I make this a mandate in all the career coaching work I do – that the client begin today to address and resolve what’s making them miserable in the current job or career before they leap.  Until you feel more empowered and  become more controlled, authoritative, and masterful in your current situation, you can’t expect to attract a better situation in the next chapter.  You’ve got to do the inner and outer work to earn a “fantastic” career – it’s not just going to fall in your lap.

I’ve found that once my clients do the work to address their problems in the current situation, their challenges tend to evaporate and often they don’t need to leap to something completely different.

(To learn more about how build your self-confidence, risk-tolerance, self-mastery and capabilities, visit The Amazing Career Project and download my free homework tool “Assessing and Closing Your Power Gaps”).

4)  Develop a supportive network and community that loves you

I don’t mean to sound like a broken record, but the reality is you cannot get where you want to in life and work if you don’t have help.  No matter where you are in your career, you need people to help you launch to the next level.  Start building a more powerful network of loyal colleagues who admire and appreciate you and would be more than happy to help you do what you want.  There are many ways to develop a community that will support you, including utilizing LinkedIn fully, offering endorsements and testimonials to people you respect, attending association and networking meetings of professionals in your field, reaching out to former colleagues who you admire, taking a class with other exciting, like-minded professionals, and the list goes on. (Here are a few helpful resources —  my free LinkedIn Primer  and Resume Guide — to get you started.)

5)   Build your personal brand and tell your story well

Before you can figure out what you really want and get it, you have to know who you are and tell a compelling story about yourself.  Of the thousands of professionals I meet and work with each year, only a tiny fraction can answer these questions in a compelling and engaging way:

What are you fabulous at and known for?

What do you offer and do that is significantly different from what the best in your field do?

What were you noticed for back when you were a teen and young adult?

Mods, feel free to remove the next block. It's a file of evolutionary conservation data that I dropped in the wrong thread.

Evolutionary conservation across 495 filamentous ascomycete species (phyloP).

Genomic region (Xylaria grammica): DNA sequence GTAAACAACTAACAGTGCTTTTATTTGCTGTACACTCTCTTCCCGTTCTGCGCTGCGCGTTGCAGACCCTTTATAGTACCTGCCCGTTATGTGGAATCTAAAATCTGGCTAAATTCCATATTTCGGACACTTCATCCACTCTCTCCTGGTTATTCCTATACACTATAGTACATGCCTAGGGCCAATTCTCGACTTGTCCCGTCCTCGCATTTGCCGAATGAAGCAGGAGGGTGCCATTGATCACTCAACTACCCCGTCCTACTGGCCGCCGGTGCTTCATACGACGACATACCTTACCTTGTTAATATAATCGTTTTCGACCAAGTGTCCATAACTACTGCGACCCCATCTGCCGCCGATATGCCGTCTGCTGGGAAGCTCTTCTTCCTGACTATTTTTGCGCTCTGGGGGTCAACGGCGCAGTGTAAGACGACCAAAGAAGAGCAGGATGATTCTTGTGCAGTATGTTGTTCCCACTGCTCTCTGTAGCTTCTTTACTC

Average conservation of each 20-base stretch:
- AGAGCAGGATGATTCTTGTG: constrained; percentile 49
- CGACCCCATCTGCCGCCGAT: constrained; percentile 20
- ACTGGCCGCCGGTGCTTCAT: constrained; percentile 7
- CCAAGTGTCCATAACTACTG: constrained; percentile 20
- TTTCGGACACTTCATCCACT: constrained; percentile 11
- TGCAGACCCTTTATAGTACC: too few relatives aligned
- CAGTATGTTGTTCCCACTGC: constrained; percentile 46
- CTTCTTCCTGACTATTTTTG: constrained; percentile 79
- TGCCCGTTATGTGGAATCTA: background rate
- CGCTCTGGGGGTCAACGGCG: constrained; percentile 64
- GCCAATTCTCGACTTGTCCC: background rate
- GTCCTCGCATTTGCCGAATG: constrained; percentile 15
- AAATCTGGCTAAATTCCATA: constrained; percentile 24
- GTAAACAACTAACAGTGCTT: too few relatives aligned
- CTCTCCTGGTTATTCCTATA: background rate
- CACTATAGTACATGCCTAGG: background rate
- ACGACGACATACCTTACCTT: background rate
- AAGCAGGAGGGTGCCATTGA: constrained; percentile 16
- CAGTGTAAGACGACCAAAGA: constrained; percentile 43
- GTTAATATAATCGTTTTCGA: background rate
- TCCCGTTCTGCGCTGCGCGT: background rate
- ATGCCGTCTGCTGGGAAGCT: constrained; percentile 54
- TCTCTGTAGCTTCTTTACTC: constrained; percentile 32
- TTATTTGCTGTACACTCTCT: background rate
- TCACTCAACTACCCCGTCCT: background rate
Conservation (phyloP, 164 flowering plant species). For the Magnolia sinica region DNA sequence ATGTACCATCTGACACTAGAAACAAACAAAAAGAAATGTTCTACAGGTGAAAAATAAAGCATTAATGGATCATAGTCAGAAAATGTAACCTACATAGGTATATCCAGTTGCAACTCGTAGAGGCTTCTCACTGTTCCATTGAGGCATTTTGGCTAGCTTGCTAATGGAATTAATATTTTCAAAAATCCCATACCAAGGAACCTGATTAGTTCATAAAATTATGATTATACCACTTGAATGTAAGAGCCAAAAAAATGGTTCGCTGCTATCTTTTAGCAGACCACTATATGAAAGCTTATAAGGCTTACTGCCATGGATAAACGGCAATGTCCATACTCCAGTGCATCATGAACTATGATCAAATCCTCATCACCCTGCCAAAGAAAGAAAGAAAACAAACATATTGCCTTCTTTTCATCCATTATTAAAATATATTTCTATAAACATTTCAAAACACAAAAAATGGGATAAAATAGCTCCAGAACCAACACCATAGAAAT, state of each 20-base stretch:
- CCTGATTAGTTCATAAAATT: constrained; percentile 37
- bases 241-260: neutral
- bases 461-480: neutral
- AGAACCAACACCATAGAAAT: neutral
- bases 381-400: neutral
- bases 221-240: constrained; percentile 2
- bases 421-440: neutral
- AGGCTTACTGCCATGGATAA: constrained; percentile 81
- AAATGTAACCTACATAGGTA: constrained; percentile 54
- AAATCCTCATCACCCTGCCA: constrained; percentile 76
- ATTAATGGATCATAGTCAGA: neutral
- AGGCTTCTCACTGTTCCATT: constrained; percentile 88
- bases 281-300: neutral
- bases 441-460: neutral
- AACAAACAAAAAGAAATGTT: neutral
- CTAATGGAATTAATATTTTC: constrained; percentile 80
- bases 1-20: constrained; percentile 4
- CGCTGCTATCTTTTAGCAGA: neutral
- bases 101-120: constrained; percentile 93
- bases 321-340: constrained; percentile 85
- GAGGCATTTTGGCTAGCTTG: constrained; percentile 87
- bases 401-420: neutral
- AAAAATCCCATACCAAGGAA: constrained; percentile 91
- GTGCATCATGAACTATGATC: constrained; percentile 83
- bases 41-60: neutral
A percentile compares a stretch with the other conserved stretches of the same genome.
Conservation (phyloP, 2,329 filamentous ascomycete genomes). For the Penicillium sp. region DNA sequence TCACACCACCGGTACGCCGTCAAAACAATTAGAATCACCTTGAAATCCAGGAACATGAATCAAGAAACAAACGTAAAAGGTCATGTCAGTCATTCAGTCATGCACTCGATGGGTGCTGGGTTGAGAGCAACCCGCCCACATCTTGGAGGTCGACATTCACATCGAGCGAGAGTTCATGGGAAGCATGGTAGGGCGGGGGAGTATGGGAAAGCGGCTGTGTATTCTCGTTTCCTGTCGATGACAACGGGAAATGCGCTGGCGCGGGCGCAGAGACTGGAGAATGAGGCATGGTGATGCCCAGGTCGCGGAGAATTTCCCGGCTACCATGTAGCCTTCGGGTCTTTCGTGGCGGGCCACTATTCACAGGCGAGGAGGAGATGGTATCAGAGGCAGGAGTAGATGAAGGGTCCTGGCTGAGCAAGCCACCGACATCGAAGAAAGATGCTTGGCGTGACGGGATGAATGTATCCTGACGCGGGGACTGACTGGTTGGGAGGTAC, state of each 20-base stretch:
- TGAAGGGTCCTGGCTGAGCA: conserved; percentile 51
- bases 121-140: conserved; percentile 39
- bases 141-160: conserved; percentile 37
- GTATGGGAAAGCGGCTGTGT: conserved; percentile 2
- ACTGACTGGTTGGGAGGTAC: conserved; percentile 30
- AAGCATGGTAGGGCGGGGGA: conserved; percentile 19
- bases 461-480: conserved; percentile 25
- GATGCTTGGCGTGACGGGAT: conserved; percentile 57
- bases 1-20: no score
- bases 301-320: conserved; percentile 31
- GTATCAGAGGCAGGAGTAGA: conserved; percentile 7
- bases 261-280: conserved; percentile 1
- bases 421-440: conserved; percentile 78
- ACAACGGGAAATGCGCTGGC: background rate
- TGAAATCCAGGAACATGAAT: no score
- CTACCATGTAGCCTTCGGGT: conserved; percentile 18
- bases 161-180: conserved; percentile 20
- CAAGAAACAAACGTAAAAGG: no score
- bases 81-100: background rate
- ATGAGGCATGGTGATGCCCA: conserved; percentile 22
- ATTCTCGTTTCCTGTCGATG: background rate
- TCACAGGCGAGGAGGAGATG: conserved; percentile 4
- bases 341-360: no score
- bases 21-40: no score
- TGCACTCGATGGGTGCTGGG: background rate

What skills, talents, abilities make you stand out?

What life experiences have shaped you in special ways?

What are your Life Intentions?

What are your core values – the non-negotiables you need in life to be happy and fulfilled?

Whom do you love to serve and support, and why?

When you’re 90 years old looking back, what do you want to have given, contributed, stood for and achieved?

If you can’t answer these questions, you won’t figure out what you really want because you just don’t know yourself well enough and others won’t know how to help you.  To learn who you really are, take my free Career Path Self-Assessment.

6)  Now…connect the dots

After you’ve done all this work, it’s time to connect the dots (listen to the amazing Steve Jobs talk about how to live before you die and “connect  the dots”).  Figure out what paths will truly make sense for who you are and what you want to achieve in life.

Gain clarity about the best path for you by conducting online, offline, passive and active (in-person) research, to answer these critical questions:

What are my passions, and which of these make sense as a livelihood and which are better as hobbies?

Based on the passions, talents and skills I have, what are the careers best suited to me?

What are all the factors I need to address in planning my next direction (money, timing, energy, geography, family needs, support, enjoyment, health, etc.)

In this process, am I making any erroneous assumptions about myself and my life that I need to rethink?

Do I know what it takes to be successful in this new direction, and am I committed to it 100%?

Do I really want to start my own business, or am I just running away from something?

How will I fund my career change or transition?

Where will I find the ongoing support I need?

Don’t make the same huge blunders that so many career changers make.  Do the inner and outer work required to 1) discover who you are and what really matters to you, 2) overcome the obstacles in the way of your success, and 3) identify and “try on” the paths that make the most sense for you and your life.

And get the help you need to reach your highest potential.

It’s takes a great deal of effort to LOVE who you are, and to relish your life and career.  But what an incredibly enjoyable and rewarding path when you do.